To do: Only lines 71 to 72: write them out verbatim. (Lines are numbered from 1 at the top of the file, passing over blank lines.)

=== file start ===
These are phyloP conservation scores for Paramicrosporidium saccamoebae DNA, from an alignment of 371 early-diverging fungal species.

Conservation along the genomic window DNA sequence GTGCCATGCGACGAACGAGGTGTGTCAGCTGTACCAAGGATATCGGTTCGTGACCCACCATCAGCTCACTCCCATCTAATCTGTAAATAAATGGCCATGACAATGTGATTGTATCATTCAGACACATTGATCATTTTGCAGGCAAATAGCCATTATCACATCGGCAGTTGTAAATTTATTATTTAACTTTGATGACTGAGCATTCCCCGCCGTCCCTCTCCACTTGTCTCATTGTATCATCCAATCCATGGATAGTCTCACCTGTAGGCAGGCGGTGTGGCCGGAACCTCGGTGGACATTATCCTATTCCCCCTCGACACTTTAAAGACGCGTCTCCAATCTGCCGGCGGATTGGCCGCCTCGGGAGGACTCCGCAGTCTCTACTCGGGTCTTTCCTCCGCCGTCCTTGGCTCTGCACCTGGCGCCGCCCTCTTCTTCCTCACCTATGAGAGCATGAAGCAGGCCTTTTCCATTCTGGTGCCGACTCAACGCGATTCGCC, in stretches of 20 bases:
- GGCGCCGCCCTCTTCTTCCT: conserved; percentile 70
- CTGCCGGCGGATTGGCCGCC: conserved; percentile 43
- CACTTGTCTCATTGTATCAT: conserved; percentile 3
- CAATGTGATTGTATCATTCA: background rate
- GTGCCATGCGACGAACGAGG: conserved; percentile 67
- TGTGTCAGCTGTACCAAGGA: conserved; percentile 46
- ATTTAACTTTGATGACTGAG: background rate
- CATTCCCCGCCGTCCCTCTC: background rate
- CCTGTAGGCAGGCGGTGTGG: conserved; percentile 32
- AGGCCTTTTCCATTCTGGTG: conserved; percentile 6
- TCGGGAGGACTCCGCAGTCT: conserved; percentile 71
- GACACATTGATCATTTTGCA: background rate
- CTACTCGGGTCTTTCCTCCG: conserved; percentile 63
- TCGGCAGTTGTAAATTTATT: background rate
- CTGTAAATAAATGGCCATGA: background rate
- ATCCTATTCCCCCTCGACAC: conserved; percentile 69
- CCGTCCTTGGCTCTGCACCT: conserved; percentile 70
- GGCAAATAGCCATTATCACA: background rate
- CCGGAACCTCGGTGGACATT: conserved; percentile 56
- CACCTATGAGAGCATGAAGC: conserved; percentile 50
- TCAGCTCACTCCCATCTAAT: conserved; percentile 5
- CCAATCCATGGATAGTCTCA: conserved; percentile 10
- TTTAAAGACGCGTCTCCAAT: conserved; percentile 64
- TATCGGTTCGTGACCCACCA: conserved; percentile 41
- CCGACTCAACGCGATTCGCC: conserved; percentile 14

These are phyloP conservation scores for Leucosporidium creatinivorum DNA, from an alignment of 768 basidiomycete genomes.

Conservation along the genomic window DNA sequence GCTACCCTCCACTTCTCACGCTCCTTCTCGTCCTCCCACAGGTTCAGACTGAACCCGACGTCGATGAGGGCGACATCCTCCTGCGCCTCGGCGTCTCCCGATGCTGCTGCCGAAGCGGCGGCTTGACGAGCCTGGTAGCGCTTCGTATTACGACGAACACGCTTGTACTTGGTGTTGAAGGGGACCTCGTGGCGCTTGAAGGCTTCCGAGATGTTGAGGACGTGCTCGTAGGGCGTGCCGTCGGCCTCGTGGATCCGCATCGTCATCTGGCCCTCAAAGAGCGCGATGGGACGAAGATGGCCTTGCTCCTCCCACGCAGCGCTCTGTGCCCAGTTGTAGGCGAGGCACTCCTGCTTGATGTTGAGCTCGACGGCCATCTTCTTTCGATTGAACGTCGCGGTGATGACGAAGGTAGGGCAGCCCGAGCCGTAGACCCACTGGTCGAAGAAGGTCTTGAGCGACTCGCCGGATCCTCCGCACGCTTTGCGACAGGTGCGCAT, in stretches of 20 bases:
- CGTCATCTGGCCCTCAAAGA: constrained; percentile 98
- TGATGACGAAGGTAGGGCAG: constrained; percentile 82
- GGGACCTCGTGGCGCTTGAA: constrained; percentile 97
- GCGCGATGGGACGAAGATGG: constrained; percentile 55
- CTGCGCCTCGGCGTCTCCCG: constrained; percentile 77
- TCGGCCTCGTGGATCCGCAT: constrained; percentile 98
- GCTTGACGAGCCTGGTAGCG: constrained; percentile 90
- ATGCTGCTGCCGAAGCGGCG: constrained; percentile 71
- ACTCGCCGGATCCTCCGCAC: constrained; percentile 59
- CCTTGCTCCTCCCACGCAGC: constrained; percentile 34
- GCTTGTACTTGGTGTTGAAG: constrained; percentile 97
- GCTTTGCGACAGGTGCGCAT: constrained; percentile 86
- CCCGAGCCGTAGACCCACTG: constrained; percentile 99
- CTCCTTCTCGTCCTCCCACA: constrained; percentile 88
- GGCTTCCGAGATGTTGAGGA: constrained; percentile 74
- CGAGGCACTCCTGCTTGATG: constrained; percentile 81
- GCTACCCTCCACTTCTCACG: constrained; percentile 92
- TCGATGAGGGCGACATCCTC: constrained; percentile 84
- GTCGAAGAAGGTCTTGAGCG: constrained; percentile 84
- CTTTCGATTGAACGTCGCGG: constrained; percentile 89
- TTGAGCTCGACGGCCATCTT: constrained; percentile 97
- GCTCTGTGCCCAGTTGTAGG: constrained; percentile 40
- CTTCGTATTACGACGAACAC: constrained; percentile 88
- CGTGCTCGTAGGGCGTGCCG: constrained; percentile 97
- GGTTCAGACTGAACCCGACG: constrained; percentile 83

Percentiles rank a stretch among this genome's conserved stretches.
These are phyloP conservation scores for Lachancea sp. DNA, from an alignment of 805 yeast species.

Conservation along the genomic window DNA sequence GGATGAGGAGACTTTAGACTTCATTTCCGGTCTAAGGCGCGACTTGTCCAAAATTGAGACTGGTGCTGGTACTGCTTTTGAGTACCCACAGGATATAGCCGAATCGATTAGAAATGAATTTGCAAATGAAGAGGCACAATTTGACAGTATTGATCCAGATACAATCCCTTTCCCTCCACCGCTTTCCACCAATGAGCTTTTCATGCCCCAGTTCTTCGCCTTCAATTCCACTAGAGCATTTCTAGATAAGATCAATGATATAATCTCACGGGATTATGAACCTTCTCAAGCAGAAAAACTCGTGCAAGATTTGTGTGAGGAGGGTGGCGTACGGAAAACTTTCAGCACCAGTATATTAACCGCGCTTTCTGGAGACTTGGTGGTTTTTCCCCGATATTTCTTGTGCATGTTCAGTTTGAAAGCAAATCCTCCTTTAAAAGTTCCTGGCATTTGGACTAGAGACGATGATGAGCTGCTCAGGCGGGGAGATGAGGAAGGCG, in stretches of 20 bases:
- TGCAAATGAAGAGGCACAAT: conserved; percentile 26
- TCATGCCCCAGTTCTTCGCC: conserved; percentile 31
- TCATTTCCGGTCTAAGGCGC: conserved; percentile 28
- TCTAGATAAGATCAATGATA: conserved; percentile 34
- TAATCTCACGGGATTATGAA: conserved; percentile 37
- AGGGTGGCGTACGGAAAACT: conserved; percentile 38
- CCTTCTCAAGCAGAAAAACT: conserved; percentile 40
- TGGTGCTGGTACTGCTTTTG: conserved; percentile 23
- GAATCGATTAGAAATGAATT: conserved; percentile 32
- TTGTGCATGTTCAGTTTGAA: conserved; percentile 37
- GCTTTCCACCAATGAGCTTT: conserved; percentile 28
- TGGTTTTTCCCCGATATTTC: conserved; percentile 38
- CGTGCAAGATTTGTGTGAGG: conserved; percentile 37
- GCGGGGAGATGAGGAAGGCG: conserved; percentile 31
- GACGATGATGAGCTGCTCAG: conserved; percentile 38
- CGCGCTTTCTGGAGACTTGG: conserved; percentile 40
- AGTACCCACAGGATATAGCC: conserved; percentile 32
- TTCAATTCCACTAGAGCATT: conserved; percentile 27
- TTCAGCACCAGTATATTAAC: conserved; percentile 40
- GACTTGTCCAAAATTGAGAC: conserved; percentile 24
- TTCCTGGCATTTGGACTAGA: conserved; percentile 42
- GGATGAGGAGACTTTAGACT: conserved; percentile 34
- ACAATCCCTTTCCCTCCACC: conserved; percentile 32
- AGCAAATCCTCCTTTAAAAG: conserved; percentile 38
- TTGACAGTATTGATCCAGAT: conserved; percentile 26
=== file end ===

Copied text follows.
- GCGGGGAGATGAGGAAGGCG: conserved; percentile 31
- GACGATGATGAGCTGCTCAG: conserved; percentile 38